Because when it willbe measured in foreign currency it will result in increased inflow of FDI,which may cause foreign investors wealth to grow (Froot and Stein, 1998 &Klein and Rosenger, 1994).H1: Increasein Exchange Rate Increase FDI of the host country. CPI (Inflation):The economic stability is measured with inflation by Vijayakumar andSridharam (2010) and found that it seems to be insignificant determinant of FDIinflows in BRICS countries. While the other determinants used by them showsignificant relation like trade openness. When the inflation rate increases itresults in instability in the economy of the country. Supported by Nonnenburgand Mendonca (2004) that when inflation is taken as proxy for level of economicstability, than its sign on both policies of country will result inuncontrolled inflation.H2: Increasein Inflation decrease the FDI of the Host Country.Interest Rate:Bibi et al (2014) found negative relation between FDI and inflation byapplying Co-integraiton and DOLS (Dynamic Ordinary Least Square) times seriesdata for the period 1980 to 2011 that has been supported by New trade theorywhich state that companies who are the early entrant in the market becomes aleading companies due to the advantage of economies of scale.
As FDI inflows increasesmarket size also increase that leads to more industries in host countries whichresults in more production that help in achieving economies of scale.H3: Increasein Interest Rate increase the FDI of the Host Country. Trade Openness:Charkrabarati (2001) carried out research on thedeterminant of FDI and did sensitivity analysis of cross country regressions hefound trade openness is one of the determinants of FDI which is a measured asexports plus import. As due to globalization markets are expanding and moreinvestments are made in trading countries trade openness is very important.
H4: Increasein Trade Openness increase the FDI of Host Country. Market size (GDP):Artige and Nicolini (2006) explored market size that hasbeen measured by GDP is a fundamental determinant of FDI by carried outdescriptive research on “Evidence on the Determinants of Foreign DirectInvestment: The Case of European countries. Jordaan (2006) did research inuniversity of Pretoria on 16 developing countries over the period of 19 yearsand found that FDI is an investment made by foreign countries. It expandmarketplace increase the market size and boost the purchasing power of peoplefrom which firms can gain higher return and in turn increase profitabilityleads to economic development.H5: Increasein Market Size increase the FDI of the Host Country.CHAPTER 3: RESEARCHMETHODOLOGY Methodology: The study investigates the factors which affect FDIcrosswise four SAARC countries- Bangladesh, India, Pakistan and Sri Lanka.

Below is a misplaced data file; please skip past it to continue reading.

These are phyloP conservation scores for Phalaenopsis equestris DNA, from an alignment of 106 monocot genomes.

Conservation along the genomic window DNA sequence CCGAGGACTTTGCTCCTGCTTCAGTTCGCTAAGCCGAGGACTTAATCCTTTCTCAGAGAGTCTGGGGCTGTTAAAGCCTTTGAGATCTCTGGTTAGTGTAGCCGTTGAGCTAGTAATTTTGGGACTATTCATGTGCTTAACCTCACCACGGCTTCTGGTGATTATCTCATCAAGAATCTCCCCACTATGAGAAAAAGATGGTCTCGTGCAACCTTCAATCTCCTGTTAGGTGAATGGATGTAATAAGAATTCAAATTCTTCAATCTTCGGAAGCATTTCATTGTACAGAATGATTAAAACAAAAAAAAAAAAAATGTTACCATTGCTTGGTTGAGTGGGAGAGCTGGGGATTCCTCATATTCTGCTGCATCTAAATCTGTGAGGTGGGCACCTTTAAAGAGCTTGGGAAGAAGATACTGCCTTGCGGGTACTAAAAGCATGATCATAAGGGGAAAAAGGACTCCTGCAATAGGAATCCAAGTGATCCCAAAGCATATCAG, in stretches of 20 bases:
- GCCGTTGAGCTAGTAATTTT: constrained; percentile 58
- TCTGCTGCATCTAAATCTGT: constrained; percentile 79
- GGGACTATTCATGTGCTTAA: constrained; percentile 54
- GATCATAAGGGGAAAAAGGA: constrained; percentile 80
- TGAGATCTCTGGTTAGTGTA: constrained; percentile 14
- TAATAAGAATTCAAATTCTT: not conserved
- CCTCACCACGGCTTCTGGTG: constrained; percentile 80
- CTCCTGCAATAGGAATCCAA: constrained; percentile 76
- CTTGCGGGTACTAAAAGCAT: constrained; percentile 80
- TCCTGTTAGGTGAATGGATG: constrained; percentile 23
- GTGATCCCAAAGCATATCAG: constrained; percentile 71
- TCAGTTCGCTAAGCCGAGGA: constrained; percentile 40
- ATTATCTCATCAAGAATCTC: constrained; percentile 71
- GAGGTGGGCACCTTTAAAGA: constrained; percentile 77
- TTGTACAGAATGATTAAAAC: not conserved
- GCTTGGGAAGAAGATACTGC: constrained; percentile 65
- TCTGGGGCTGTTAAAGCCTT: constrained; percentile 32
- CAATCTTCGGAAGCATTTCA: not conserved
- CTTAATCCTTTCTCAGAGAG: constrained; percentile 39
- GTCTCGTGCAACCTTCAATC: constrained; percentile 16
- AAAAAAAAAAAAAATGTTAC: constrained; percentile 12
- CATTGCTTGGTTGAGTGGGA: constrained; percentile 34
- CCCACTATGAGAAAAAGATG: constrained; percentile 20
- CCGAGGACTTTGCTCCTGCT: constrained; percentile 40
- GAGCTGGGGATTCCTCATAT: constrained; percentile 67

Thetime period has been selected from 1990 to 2014. In the beginning of early1990’s the SARC countries has shown remarkable increase in FDI. The selectedvariables are Inflation rate (CPI), Gross Domestic Product (GDP), exchange rate(ER), foreign direct investment (FDI), interest rate (IR) and trade openness(TO). The time period, countries and variables were selected keeping in mindthe availability of data. Forselection of these variables one of the motives is that these variables werenot studied collectively, furthermore Variable Proxy Foreign Direct Investment Net Inflow to percent of GDP Inflation Consumer Price Index 2005=100 Gross Domestic Product GDP(current US $) Exchange Rate Real Effective Exchange Rate 2005=100 Interest Rate Real Interest Rate in Percentage Trade Openness Exports plus Imports to the percent of GDP Table 1 Variables and Proxies each variable has been studied by different researcher across differentcountries as the Puah et al (2007) studiedthe inflation in OECD countries, Gabriel (2012), Jha et al. (2013), Cuyvers et at.
(2011) and Alam and Shah (2013) selected the exchange rate is explanatoryvariable. The Cuyvers et al. (2011)and Jha et al. (2013) studiedinterest rate as explanatory variable. Trade openness was studied by theCuyvers et al.
(2011) and Jha et al. (2013) and Alam and Shah (2013).The data was collected from world developmentindicators of World Banks website and UNCTAD. Yearly based data was collectedfor the research period of 1990 to 2014